Trinity College Dublin
|As first author||72|
|As last author||101|
Marina Annetta Lynch(18)
Bernard P. Mahon(15)
Caroline E Sutton(11)
Luke Anthony John O'Neill(10)
Aideen C Allen(9)
Mieszko M Wilk(9)
Helen M. Roche(8)
Rachel M McLoughlin(6)
Conor M Finlay(6)
Christine E Loscher(5)
Róisín M McManus(5)
... and 116 others
These arethe14 unique sources for Kingston Mills's 182 publications. A single publication may appear in multiple sources. Click on a name or publication count to see the publications for a particular source.
|Ireland -> Dublin City University||4|
|Ireland -> Dublin City University -> PubMed||4|
|Ireland -> Maynooth University||20|
|Ireland -> Maynooth University -> PubMed||3|
|Ireland -> National University of Ireland Galway||1|
|Ireland -> National University of Ireland Maynooth||1|
|Ireland -> Royal College of Surgeons in Ireland||1|
|Ireland -> Royal College of Surgeons in Ireland -> PubMed||1|
|Ireland -> Trinity College Dublin||152|
|Ireland -> Trinity College Dublin -> PubMed||52|
|Ireland -> University College Dublin||6|
|Ireland -> University College Dublin -> PubMed||6|
|Ireland -> University of Limerick||1|
|Ireland -> University of Limerick -> PubMed||1|
The present invention provides a method and composition for the treatment and prevention of an autoimmune disease such a multiple sclerosis which is mediated by autoreactive T cells. The administration of a NOD-1 agonist is shown to mediate an anti-inflammatory immune response. NOD-1 agonists suitable for use in the methods and compositions of the invention include diaminopimelic acid (DAP)-containing muropeptide compounds such as Tri-DAP and M-TriDAP.
The present invention provides compositions and methods for the suppression of Th2-mediated immune response. Tracheal cytotoxin is shown to mediate a selective suppression of T helper cell type 2 (Th2)- mediated immune responses. The methods and compositions of the invention are useful for the treatment of Th2-mediated diseases and conditions due to their utility in suppressing Th2-mediated immune responses. The invention further extends to methods for suppressing the production of cytokines, such as IL-4 and IL-5 which contribute to the development of Th2-mediated immune responses.
No abstract available
The present invention provides methods for modulating an immune response by administering a composition comprising a Toll-iike receptor agonist and an immune mediator which downregufates the expression of the anti-inflammatory cytokine IL-10 and upregulates the expression of the pro-inflammatory cytokine IL-12. The methods can be used to provide therapeutic treatment for cancerous conditions and infectious diseases.
Described is the novel finding that IL-1 F5 (IL-1 delta) and polypeptides derived therefrom bind to the receptor SIGIRR, with this binding interaction serving to modulate the immune response by stimulation the production of the cytokine IL-4. This induces an anti-inflammatory immune response. It has been further shown that PPARgamma is a key mediator in downstream signalling from SIGIRR following activation by the IL-1 F5 ligand. Modulation of the immune response occurs following binding of SIGIRR by IL-1 F5 in neuronal tissue and according methods for the treatment of neurodegenerative diseases are described.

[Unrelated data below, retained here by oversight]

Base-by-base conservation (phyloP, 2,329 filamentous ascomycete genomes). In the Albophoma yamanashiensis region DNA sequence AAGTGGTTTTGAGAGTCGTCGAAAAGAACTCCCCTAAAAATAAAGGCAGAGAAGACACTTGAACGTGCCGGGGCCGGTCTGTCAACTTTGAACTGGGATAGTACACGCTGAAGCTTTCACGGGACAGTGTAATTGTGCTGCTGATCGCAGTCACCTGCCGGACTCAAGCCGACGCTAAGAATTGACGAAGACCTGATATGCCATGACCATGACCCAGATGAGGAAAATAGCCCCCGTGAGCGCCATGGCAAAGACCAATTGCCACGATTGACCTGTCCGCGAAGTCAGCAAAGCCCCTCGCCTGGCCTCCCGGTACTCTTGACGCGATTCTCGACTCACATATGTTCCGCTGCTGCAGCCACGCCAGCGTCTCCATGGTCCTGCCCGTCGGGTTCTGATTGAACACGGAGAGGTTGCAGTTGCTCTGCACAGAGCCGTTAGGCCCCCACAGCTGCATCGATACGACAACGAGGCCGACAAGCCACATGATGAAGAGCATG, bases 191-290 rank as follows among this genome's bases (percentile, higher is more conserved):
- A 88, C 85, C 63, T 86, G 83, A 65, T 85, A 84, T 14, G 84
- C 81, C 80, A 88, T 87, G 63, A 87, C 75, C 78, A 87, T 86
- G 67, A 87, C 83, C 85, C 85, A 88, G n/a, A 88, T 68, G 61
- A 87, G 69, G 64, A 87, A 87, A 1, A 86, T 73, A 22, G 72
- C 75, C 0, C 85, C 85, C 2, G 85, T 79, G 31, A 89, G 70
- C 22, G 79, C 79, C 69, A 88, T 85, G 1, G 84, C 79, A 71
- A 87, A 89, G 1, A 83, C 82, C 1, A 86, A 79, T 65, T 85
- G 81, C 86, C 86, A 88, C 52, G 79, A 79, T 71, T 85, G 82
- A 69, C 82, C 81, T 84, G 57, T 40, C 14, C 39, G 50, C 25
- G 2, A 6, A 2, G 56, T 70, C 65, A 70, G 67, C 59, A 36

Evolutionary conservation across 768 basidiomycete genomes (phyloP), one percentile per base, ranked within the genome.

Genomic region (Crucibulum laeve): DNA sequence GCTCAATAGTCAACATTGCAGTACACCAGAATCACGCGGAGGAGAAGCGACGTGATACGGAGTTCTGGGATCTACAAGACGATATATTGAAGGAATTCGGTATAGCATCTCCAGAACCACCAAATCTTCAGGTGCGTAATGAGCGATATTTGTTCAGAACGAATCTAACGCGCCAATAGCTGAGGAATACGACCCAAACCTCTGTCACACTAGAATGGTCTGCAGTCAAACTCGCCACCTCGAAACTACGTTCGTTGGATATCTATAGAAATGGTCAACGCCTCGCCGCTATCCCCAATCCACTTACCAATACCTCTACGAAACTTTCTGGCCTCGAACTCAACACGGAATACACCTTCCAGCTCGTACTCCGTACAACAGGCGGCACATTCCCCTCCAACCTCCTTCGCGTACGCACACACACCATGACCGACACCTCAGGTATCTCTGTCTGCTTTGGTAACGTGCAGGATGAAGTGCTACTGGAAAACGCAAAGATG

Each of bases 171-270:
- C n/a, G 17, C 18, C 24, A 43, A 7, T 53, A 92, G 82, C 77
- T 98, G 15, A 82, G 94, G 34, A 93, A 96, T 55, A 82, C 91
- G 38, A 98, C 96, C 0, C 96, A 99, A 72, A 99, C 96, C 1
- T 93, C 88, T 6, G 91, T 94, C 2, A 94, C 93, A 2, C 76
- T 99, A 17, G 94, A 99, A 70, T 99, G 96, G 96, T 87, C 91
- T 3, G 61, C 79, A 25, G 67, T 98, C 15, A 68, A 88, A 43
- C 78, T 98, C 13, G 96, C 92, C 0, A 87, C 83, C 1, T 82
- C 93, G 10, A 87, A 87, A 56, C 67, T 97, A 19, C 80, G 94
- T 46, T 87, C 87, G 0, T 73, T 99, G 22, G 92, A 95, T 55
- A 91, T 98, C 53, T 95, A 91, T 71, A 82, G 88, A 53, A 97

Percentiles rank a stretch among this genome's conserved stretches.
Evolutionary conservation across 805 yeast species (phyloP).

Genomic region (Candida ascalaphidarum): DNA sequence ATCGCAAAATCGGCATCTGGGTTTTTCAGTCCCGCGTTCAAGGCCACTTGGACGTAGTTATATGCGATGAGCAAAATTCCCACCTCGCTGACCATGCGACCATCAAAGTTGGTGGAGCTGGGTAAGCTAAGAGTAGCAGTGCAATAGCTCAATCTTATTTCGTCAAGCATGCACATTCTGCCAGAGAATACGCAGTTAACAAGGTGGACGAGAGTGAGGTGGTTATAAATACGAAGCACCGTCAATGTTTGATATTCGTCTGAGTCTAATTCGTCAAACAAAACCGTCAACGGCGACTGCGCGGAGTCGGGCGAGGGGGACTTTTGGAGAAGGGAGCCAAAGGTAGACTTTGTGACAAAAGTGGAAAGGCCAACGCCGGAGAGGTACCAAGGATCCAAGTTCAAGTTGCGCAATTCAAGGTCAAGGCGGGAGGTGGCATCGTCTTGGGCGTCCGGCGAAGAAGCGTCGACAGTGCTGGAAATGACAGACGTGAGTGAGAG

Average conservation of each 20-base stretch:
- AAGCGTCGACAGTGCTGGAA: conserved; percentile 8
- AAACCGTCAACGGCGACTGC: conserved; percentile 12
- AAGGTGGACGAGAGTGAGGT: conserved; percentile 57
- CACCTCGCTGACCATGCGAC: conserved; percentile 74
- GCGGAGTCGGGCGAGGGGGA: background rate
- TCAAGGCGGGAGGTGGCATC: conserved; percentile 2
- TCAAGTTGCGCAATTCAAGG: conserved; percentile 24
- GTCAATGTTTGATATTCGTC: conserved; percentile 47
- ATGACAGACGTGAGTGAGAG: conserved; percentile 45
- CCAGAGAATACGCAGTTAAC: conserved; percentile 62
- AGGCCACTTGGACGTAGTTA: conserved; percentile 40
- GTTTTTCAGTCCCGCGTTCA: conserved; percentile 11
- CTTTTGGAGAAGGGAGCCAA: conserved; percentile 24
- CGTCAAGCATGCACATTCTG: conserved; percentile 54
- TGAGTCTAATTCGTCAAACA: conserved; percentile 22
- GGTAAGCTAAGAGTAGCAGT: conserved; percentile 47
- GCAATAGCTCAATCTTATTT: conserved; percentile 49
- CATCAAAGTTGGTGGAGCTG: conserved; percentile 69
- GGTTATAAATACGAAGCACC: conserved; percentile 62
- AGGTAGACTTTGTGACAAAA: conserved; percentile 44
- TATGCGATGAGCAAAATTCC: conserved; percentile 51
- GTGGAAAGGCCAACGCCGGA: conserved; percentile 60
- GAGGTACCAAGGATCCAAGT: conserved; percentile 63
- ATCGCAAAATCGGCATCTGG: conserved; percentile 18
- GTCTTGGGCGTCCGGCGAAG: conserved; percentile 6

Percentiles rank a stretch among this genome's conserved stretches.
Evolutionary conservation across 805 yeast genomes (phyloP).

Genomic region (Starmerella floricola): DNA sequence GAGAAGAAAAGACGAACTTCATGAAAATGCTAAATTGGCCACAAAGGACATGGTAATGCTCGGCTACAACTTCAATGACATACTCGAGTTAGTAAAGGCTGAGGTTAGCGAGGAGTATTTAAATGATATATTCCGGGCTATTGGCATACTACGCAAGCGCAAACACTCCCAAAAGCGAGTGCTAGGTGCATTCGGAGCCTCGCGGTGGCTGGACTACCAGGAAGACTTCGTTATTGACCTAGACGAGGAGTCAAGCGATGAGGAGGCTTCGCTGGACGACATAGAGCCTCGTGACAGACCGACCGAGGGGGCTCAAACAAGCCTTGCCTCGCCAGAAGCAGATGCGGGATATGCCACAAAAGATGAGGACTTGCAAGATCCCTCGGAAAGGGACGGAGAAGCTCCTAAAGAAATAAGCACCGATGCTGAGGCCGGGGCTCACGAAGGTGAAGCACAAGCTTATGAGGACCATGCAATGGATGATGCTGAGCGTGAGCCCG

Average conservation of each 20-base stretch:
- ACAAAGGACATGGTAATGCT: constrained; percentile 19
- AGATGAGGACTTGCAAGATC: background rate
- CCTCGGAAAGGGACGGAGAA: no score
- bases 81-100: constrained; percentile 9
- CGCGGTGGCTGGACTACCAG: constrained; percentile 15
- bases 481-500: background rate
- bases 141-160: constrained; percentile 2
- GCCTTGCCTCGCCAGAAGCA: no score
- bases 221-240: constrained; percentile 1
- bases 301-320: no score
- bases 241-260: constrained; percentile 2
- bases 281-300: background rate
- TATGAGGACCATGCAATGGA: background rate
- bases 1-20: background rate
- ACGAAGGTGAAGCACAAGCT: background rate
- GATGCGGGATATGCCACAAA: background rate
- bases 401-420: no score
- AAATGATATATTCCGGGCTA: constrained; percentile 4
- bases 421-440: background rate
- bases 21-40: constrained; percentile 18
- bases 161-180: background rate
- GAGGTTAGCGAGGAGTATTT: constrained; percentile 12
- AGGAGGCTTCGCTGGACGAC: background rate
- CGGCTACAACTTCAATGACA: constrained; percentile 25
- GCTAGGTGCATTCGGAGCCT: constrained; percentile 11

Described is a novel method for preventing the induction of an immune response directed against a biologic which is administered to an individual in need of treatment with the biologic, wherein the method comprises administering filamentous haemagglutinin (FHA) along with the biologic. The administration of FHA suppresses a ThI type T cell response which in turn prevents B cell stimulation and maturation and hence the production of antibodies which have specificity for the administered biologic. The suppression of such a neutralising antibody response will confer significant therapeutic advantages relating to therapy using the biologic.
Described is a method for modulating an immune response in order to treat conditions such as autoimmune disease. Specifically it has been shown that the adoptive transfer of dendritic cells primed with filamentous haemagglutinin can serve to prevent the onset and development of EAE, a murine model for multiple sclerosis. Such a finding can be used to provide a therapy which can be used to treat autoimmune diseases and immune-mediated disorders .
Described is a method for modulating an immune response, the method comprising administering filamentous haemagglutinin (FHA) or a derivative or mutant or fragment or variant or peptide thereof . IL-17 has been shown to be an important pro-inflammatory mediator which results in pathology in autoimmune disease. FHA has been shown to suppress IL-23 and IL-27 production. The suppression of these cytokines in turn suppresses the clonal expansion of IL-17 producing T cells. The suppression of IL-17 producing T cells results in a downregulation of IL-17 cytokine production.
Described is the novel finding that the administration of filamentous haemagglutinin (FHA) results in the maintenance of long term potentiation (LTP) . Moreover, the administration of FHA, through the modulation of inflammatory cytokine levels in the brain, can prevent the loss, and in some cases, can induce reversion to, normal levels of LTP in the brain. Further, where cognitive function may be impaired or diminished, for example in an aged animal or individual, FHA can be administered to reverse that impairment.
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